I think maybe this is a big reason why I rarely watch the news.  Maybe it's something I've done as a defense/survival mechanism.  I can't just watch the news and move on.  The stories stay with me.  My sensory volume is on fifteen, and I can't simply mute it or turn it down.  It's not that I don't care.  But I think I'd be in a continual state of depression if I watched the news every day.

I'm not sure what my point is in sharing all this, other than I've sort of learned/realized something new about myself, and also the article estimates as much as 20% of the population may be HSP's, so maybe some of you are the same way.  And if not, then certainly someone you know could be.

And if I get a little misty-eyed while watching Andre Agassi's retirement speech, Mister Holland's Opus, or Linus explaining to Charlie Brown what Christmas is all about, well now you know why:  I'm one (highly) sensitive guy.

I imagine there may be a couple of females in existence who would disagree with that last statement.  Others would (and have) encourage(d) me to delve further into my psychological, um, uniquities.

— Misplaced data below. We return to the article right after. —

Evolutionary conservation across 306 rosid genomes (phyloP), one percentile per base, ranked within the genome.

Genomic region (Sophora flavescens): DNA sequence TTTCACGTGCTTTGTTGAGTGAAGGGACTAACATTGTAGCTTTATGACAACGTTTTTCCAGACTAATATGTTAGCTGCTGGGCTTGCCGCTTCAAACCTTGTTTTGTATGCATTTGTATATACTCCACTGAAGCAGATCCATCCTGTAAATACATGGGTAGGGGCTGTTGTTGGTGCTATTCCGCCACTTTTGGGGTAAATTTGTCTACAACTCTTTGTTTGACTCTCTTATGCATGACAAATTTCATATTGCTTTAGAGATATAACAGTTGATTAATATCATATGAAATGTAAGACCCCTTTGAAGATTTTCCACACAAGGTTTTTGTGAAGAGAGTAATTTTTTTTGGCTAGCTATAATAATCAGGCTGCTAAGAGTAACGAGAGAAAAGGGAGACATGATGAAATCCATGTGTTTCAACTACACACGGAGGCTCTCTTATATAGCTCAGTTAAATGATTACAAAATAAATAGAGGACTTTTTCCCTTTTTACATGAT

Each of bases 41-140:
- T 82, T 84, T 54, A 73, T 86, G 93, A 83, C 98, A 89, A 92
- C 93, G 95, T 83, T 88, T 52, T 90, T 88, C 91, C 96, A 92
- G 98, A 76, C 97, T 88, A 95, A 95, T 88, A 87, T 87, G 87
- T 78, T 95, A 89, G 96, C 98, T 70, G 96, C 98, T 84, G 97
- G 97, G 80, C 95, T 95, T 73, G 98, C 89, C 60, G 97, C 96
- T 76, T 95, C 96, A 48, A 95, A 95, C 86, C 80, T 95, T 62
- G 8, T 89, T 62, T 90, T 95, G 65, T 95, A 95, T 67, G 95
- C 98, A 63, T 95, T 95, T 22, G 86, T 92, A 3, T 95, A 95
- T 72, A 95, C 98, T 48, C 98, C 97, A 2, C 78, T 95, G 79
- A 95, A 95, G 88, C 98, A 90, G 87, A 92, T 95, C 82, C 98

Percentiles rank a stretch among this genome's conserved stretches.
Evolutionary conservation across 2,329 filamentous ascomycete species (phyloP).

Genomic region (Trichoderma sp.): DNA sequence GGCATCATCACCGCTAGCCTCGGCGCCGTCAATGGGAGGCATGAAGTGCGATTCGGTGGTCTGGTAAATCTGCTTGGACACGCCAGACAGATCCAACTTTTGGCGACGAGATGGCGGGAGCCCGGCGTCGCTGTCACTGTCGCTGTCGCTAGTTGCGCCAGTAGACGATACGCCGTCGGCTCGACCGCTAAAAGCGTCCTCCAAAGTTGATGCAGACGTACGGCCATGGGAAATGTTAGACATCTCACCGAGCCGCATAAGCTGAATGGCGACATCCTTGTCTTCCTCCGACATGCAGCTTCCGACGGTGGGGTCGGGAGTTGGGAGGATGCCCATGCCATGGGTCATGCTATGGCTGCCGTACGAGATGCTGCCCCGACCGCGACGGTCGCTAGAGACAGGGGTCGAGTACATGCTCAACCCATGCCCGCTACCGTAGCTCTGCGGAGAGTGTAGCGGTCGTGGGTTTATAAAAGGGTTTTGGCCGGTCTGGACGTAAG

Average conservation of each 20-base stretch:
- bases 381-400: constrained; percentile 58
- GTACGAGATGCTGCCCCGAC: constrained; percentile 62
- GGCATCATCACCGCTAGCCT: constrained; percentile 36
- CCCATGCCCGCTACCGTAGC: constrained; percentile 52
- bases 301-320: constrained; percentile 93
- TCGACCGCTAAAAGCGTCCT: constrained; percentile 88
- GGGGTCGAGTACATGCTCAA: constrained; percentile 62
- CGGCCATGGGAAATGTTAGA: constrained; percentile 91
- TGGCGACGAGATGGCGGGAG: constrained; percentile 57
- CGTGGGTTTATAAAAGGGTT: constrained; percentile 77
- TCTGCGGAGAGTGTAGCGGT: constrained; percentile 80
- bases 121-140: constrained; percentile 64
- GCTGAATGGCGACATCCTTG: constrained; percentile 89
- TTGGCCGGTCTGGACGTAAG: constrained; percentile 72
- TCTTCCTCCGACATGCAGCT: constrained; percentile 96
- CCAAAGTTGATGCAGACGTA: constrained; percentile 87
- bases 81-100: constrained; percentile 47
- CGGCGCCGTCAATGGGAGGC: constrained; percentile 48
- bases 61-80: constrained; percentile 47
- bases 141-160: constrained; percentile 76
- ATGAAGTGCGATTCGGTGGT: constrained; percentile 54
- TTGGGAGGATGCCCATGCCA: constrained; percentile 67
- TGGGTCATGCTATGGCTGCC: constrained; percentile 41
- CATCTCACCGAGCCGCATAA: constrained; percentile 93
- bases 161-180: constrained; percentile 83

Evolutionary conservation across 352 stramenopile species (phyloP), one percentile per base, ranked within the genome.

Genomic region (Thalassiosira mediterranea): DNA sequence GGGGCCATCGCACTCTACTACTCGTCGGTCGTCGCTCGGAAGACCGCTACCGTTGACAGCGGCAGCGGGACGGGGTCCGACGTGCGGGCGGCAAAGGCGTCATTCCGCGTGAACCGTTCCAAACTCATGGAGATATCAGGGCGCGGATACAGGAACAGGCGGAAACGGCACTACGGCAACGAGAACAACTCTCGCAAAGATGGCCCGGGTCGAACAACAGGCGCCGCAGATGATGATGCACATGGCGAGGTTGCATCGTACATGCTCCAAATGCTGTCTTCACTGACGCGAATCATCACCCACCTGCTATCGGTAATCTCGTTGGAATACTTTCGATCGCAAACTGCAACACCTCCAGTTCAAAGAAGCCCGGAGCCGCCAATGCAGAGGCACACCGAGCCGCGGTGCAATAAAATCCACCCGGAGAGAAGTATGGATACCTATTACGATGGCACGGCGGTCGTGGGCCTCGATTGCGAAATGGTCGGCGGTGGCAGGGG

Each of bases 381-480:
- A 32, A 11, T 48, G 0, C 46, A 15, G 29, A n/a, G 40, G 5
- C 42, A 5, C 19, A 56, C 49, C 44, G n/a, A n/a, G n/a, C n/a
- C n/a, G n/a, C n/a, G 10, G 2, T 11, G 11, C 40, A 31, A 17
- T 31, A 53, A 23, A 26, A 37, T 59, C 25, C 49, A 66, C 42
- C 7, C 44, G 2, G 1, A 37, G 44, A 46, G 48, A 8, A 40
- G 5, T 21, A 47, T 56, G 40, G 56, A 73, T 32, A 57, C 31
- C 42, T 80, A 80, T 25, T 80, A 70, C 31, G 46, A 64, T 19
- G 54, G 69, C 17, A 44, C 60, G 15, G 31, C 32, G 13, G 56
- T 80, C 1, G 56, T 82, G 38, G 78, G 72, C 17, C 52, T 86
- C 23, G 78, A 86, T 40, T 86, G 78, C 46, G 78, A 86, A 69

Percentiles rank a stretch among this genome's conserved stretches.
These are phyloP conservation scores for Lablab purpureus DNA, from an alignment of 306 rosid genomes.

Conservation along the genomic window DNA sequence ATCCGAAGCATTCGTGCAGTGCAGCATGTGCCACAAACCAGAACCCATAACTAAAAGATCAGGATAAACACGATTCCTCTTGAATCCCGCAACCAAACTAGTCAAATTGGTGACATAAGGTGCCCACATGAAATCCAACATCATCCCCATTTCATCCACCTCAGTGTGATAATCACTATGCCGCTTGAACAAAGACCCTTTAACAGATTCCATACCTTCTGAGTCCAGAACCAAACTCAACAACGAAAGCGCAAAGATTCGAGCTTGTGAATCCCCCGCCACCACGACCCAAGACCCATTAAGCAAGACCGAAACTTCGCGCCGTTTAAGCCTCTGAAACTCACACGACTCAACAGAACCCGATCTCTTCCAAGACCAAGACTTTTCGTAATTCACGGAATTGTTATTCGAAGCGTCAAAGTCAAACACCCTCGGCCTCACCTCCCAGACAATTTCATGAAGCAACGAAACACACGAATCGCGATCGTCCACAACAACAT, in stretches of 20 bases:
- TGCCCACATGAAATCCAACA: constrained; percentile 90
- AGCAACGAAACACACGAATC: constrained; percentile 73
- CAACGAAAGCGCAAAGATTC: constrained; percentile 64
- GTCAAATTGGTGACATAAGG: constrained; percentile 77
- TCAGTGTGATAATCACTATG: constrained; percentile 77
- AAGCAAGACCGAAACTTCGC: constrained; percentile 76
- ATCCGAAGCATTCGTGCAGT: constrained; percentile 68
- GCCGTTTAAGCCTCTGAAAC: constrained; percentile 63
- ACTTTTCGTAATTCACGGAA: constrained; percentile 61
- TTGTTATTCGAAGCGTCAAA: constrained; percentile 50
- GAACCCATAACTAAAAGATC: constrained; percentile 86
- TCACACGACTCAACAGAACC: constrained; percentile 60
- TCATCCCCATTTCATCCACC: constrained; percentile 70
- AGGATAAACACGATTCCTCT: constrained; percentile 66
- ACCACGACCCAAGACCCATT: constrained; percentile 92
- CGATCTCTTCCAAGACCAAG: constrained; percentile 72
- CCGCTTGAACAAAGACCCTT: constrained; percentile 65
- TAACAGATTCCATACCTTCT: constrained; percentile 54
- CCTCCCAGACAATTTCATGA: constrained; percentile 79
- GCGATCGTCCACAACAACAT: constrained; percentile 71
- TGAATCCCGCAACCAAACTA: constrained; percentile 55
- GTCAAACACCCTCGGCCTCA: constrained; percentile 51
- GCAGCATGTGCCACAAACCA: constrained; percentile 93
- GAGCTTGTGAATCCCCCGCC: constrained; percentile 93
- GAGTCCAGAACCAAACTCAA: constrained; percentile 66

"All mornin' I'd been thinkin' my life's so hard / And they wore everything they owned, livin' in a car / I wanted to tell them it would be OK / But I got just got in my Suburban and I drove away..."


  1. I think I'm the opposite, I hear the woman howling at the funeral, and I think "it can't be THAT bad".
    New Jersey got a direct hit, like we did from Hurricane Ivan. New York was far far away and only got flooding. But (as I predicted) NJ is quietly rebuilding while NY is crying like a baby, and NY will cry for years about Sandy but NJ will hang tough.
    I have more of a nose hair problem than ear hair.